>> Joe Banfi, Aaron Graham, and Chris McCuaig are a three-piece alternative pop rock band, Banfi, from London. The band has recently released a groovy new tune, "The Furniture Song," and we had a lovely opportunity to ask them some questions about their new sound, awkward moments, and of course furniture.
Your song, "The Furniture Song," has been described as an "ode to feeling awkward and lonely," could you talk about how you cope with loneliness and your most awkward moment?
Joe: A bit of solitude works well for me! Like going for a surf or a long walk, or even going to the cinema alone if you don't mind that. You can recharge a bit and then you've got something to offer people when you come back. I had a lot of awkward moments when I was little where I'd suddenly decide my legs were tired and I wanted to go from where ever we were, so I'd grab the nearest adult's hand and start whinging only to be horrified when they turned around and I'd grabbed a stranger's hand by accident.
What inspired your new sound?
Joe: I suppose just a continuing desire to connect with what we like about music or art and with the people who listen to us. We keep learning new things, new production techniques, reading more books, just trying to find what we like and then trying to combine all that into something. Emotionally we're always trying for that thing where you're not sure if the music is uplifting you or making you fall apart a bit like your heart's not sure if it should melt or break!? Not saying we achieve that but it's at least just a goal to strive for.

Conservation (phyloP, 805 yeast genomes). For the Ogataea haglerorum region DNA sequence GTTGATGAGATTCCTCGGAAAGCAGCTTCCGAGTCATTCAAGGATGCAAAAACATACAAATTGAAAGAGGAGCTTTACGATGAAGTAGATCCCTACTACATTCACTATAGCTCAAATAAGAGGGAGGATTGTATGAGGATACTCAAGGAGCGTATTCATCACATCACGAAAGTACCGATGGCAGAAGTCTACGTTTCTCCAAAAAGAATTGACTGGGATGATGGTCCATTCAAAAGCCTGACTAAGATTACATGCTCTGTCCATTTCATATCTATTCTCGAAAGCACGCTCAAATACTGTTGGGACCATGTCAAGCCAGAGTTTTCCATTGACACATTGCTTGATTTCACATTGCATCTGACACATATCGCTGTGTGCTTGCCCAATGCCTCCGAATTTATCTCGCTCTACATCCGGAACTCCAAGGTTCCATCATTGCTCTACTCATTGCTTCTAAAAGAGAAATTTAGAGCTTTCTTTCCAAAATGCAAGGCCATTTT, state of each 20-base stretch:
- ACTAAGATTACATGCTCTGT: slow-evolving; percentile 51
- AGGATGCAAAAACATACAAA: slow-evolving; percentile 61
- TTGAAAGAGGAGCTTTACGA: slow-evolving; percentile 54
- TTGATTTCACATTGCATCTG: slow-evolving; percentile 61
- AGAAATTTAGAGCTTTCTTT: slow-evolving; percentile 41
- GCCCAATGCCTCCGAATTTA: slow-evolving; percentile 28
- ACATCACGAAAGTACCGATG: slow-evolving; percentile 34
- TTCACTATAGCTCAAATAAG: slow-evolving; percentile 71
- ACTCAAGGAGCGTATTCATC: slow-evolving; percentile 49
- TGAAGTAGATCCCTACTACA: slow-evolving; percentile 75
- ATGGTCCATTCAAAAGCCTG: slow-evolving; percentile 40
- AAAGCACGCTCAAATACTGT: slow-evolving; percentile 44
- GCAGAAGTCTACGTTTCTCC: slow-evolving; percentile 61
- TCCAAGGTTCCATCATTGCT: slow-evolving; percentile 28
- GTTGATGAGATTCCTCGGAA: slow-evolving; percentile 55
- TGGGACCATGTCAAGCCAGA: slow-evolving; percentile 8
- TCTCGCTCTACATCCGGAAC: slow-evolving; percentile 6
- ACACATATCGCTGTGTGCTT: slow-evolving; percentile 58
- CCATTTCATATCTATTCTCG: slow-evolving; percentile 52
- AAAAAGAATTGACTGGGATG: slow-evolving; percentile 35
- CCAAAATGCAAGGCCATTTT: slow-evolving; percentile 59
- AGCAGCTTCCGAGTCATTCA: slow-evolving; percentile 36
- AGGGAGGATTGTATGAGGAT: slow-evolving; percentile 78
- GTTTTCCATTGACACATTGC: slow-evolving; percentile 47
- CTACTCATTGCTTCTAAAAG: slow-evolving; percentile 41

If you could compare yourself to a piece of furniture, which piece would it be and why?
Aaron: I’d be a bedside table - the most intimate of all the furniture...but mostly useful for holding glasses of water in case you get thirsty in the night.
What is your least favorite snack and why?
Aaron: Health chocolate/fruit bars...I don’t really know what they’re called but they taste like dust.
Which artists have been the band's greatest inspirations and why?
We love artists who write stuff that in anyone else's hands would be too straight down the line, but then they twist it with so much character that it becomes fragile and beautiful. Tom Waits does it all the time, and Perfume Genius. So does Jon Hopkins... he says a lot about something only being beautiful if there's enough interference surrounding it. Young Fathers do it as well - making synths drift in and out of tune and keeping the mix quite sparse. Incredible sounding songs that wouldn't be anywhere near as good if they weren't done with all that character. Nick Cave as well... "I need you" is a great chorus lyric the way he does it.
If you could compare the band's sound and vibe to any novel ever written, which one would it be and why?
Aaron: I’m not sure it’s a novel but probably The Twits by Roald Dahl...I think me and Chris would be the twits playing mean jokes, eating bird pies, that sort of thing and Joe would be one of the monkeys or Muggle-Wumps trying to teach us a lesson! <<
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